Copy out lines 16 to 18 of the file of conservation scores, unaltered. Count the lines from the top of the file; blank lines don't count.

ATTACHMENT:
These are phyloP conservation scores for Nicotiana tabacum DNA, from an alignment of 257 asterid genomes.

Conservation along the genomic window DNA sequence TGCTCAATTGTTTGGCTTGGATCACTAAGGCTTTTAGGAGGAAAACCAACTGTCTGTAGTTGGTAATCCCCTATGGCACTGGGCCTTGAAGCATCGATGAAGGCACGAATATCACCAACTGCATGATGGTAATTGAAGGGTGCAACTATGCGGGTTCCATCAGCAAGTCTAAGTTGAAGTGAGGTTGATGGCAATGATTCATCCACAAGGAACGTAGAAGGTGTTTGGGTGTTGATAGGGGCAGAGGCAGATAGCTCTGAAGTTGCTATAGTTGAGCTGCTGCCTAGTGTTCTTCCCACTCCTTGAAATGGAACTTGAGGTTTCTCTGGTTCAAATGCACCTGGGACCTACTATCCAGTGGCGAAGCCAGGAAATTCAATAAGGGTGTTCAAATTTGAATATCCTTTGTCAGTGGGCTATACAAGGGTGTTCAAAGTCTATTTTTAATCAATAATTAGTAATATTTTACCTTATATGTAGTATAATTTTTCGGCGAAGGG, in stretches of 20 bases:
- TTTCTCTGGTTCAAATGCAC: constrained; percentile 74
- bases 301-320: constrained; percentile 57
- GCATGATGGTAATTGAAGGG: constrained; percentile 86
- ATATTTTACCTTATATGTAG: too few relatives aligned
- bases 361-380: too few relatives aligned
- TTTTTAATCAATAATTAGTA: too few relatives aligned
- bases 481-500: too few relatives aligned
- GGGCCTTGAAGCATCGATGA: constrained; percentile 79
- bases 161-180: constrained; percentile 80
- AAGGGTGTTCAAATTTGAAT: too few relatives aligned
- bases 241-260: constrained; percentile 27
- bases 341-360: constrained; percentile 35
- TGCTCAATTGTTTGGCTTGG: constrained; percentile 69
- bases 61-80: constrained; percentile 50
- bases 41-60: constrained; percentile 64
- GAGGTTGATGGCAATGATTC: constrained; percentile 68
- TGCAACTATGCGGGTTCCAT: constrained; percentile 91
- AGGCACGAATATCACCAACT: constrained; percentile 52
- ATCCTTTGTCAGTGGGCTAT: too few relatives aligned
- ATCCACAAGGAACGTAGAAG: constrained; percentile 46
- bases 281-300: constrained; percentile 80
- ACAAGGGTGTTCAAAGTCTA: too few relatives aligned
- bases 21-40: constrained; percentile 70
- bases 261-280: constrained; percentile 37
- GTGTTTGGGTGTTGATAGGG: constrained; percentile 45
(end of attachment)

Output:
- bases 61-80: constrained; percentile 50
- bases 41-60: constrained; percentile 64
- GAGGTTGATGGCAATGATTC: constrained; percentile 68